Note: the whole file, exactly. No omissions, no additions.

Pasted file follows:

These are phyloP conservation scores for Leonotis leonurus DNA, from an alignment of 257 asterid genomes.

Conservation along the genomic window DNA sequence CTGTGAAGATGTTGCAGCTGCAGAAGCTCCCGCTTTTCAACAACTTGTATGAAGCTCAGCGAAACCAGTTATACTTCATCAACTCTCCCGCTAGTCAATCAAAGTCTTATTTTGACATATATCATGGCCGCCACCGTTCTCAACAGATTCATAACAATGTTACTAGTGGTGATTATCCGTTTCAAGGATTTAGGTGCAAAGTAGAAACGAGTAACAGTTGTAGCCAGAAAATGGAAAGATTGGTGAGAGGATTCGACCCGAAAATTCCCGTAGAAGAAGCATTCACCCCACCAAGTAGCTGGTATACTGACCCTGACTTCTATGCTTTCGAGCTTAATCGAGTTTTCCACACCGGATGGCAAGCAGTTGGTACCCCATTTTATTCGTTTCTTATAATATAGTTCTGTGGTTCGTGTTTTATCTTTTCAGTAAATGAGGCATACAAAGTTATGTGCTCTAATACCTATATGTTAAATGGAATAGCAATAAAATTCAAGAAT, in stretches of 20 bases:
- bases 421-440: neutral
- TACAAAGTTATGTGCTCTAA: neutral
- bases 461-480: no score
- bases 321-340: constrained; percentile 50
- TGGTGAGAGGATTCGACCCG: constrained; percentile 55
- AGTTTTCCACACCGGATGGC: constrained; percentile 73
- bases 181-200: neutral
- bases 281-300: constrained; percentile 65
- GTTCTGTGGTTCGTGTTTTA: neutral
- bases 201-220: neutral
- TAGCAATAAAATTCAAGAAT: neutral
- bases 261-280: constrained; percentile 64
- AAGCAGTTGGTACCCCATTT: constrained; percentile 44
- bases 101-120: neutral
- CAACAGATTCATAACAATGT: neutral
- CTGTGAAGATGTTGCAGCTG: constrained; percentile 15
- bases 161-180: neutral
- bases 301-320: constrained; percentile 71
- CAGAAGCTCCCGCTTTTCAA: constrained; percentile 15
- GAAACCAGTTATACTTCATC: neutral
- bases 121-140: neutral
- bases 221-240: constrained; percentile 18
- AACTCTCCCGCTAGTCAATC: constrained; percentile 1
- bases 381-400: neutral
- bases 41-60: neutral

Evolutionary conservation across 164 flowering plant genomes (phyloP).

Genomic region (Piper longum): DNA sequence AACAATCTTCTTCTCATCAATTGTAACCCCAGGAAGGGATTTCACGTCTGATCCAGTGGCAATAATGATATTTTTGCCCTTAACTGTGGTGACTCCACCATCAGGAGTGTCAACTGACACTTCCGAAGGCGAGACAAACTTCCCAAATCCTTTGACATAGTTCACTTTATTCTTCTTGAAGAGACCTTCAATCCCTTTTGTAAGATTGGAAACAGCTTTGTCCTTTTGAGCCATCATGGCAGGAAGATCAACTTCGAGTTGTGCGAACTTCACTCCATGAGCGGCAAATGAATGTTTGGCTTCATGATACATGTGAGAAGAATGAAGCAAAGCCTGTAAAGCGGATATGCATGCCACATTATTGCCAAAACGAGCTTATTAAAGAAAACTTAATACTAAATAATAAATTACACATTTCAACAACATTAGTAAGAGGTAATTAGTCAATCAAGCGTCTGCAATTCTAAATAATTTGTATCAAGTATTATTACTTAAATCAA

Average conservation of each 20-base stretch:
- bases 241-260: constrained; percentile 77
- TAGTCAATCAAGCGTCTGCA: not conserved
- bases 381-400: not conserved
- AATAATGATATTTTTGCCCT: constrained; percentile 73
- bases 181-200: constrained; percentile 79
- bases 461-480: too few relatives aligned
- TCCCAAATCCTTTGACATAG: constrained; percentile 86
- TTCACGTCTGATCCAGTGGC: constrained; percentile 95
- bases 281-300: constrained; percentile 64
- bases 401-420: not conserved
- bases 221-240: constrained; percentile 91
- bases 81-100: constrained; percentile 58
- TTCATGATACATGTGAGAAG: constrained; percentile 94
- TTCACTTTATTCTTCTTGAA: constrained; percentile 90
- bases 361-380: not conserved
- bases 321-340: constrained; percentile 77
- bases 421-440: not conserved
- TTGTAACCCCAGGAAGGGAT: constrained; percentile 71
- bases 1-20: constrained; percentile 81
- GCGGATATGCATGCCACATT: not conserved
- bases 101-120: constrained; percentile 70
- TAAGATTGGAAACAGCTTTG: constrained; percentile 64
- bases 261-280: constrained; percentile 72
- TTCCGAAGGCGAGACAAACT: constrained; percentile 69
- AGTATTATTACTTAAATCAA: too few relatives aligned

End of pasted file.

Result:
These are phyloP conservation scores for Leonotis leonurus DNA, from an alignment of 257 asterid genomes.

Conservation along the genomic window DNA sequence CTGTGAAGATGTTGCAGCTGCAGAAGCTCCCGCTTTTCAACAACTTGTATGAAGCTCAGCGAAACCAGTTATACTTCATCAACTCTCCCGCTAGTCAATCAAAGTCTTATTTTGACATATATCATGGCCGCCACCGTTCTCAACAGATTCATAACAATGTTACTAGTGGTGATTATCCGTTTCAAGGATTTAGGTGCAAAGTAGAAACGAGTAACAGTTGTAGCCAGAAAATGGAAAGATTGGTGAGAGGATTCGACCCGAAAATTCCCGTAGAAGAAGCATTCACCCCACCAAGTAGCTGGTATACTGACCCTGACTTCTATGCTTTCGAGCTTAATCGAGTTTTCCACACCGGATGGCAAGCAGTTGGTACCCCATTTTATTCGTTTCTTATAATATAGTTCTGTGGTTCGTGTTTTATCTTTTCAGTAAATGAGGCATACAAAGTTATGTGCTCTAATACCTATATGTTAAATGGAATAGCAATAAAATTCAAGAAT, in stretches of 20 bases:
- bases 421-440: neutral
- TACAAAGTTATGTGCTCTAA: neutral
- bases 461-480: no score
- bases 321-340: constrained; percentile 50
- TGGTGAGAGGATTCGACCCG: constrained; percentile 55
- AGTTTTCCACACCGGATGGC: constrained; percentile 73
- bases 181-200: neutral
- bases 281-300: constrained; percentile 65
- GTTCTGTGGTTCGTGTTTTA: neutral
- bases 201-220: neutral
- TAGCAATAAAATTCAAGAAT: neutral
- bases 261-280: constrained; percentile 64
- AAGCAGTTGGTACCCCATTT: constrained; percentile 44
- bases 101-120: neutral
- CAACAGATTCATAACAATGT: neutral
- CTGTGAAGATGTTGCAGCTG: constrained; percentile 15
- bases 161-180: neutral
- bases 301-320: constrained; percentile 71
- CAGAAGCTCCCGCTTTTCAA: constrained; percentile 15
- GAAACCAGTTATACTTCATC: neutral
- bases 121-140: neutral
- bases 221-240: constrained; percentile 18
- AACTCTCCCGCTAGTCAATC: constrained; percentile 1
- bases 381-400: neutral
- bases 41-60: neutral

Evolutionary conservation across 164 flowering plant genomes (phyloP).

Genomic region (Piper longum): DNA sequence AACAATCTTCTTCTCATCAATTGTAACCCCAGGAAGGGATTTCACGTCTGATCCAGTGGCAATAATGATATTTTTGCCCTTAACTGTGGTGACTCCACCATCAGGAGTGTCAACTGACACTTCCGAAGGCGAGACAAACTTCCCAAATCCTTTGACATAGTTCACTTTATTCTTCTTGAAGAGACCTTCAATCCCTTTTGTAAGATTGGAAACAGCTTTGTCCTTTTGAGCCATCATGGCAGGAAGATCAACTTCGAGTTGTGCGAACTTCACTCCATGAGCGGCAAATGAATGTTTGGCTTCATGATACATGTGAGAAGAATGAAGCAAAGCCTGTAAAGCGGATATGCATGCCACATTATTGCCAAAACGAGCTTATTAAAGAAAACTTAATACTAAATAATAAATTACACATTTCAACAACATTAGTAAGAGGTAATTAGTCAATCAAGCGTCTGCAATTCTAAATAATTTGTATCAAGTATTATTACTTAAATCAA

Average conservation of each 20-base stretch:
- bases 241-260: constrained; percentile 77
- TAGTCAATCAAGCGTCTGCA: not conserved
- bases 381-400: not conserved
- AATAATGATATTTTTGCCCT: constrained; percentile 73
- bases 181-200: constrained; percentile 79
- bases 461-480: too few relatives aligned
- TCCCAAATCCTTTGACATAG: constrained; percentile 86
- TTCACGTCTGATCCAGTGGC: constrained; percentile 95
- bases 281-300: constrained; percentile 64
- bases 401-420: not conserved
- bases 221-240: constrained; percentile 91
- bases 81-100: constrained; percentile 58
- TTCATGATACATGTGAGAAG: constrained; percentile 94
- TTCACTTTATTCTTCTTGAA: constrained; percentile 90
- bases 361-380: not conserved
- bases 321-340: constrained; percentile 77
- bases 421-440: not conserved
- TTGTAACCCCAGGAAGGGAT: constrained; percentile 71
- bases 1-20: constrained; percentile 81
- GCGGATATGCATGCCACATT: not conserved
- bases 101-120: constrained; percentile 70
- TAAGATTGGAAACAGCTTTG: constrained; percentile 64
- bases 261-280: constrained; percentile 72
- TTCCGAAGGCGAGACAAACT: constrained; percentile 69
- AGTATTATTACTTAAATCAA: too few relatives aligned